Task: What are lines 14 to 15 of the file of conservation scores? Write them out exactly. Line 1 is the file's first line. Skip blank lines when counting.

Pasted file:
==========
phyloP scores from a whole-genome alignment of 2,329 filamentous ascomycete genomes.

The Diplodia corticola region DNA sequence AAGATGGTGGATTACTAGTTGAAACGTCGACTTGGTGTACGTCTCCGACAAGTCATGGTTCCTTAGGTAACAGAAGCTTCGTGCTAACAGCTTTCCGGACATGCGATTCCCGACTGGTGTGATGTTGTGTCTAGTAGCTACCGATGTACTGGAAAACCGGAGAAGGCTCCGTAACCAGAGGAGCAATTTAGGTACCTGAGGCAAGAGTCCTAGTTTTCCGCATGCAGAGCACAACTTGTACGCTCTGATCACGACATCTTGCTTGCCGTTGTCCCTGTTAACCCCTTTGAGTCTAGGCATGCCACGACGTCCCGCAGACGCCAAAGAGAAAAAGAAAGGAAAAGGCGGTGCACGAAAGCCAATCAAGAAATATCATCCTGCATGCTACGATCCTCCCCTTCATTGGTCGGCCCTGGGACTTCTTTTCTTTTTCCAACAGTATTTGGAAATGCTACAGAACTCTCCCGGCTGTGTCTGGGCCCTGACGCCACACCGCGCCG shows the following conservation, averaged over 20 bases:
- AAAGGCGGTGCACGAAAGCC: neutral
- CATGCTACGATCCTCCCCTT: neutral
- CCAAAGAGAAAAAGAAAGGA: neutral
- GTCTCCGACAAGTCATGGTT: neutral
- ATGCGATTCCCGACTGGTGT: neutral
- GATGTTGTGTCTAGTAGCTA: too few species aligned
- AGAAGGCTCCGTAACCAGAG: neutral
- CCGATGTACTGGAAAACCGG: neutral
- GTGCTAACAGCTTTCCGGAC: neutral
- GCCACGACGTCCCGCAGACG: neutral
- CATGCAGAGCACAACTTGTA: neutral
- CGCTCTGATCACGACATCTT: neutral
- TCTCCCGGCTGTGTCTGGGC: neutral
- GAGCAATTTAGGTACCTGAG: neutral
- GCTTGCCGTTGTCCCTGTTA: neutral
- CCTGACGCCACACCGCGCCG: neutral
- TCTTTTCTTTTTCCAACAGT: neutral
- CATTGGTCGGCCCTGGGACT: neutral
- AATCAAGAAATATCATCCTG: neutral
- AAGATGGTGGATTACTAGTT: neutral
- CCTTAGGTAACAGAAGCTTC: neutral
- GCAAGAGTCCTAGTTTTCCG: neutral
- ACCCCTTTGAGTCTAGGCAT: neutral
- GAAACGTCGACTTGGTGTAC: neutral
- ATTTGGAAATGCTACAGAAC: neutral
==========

- CGCTCTGATCACGACATCTT: neutral
- TCTCCCGGCTGTGTCTGGGC: neutral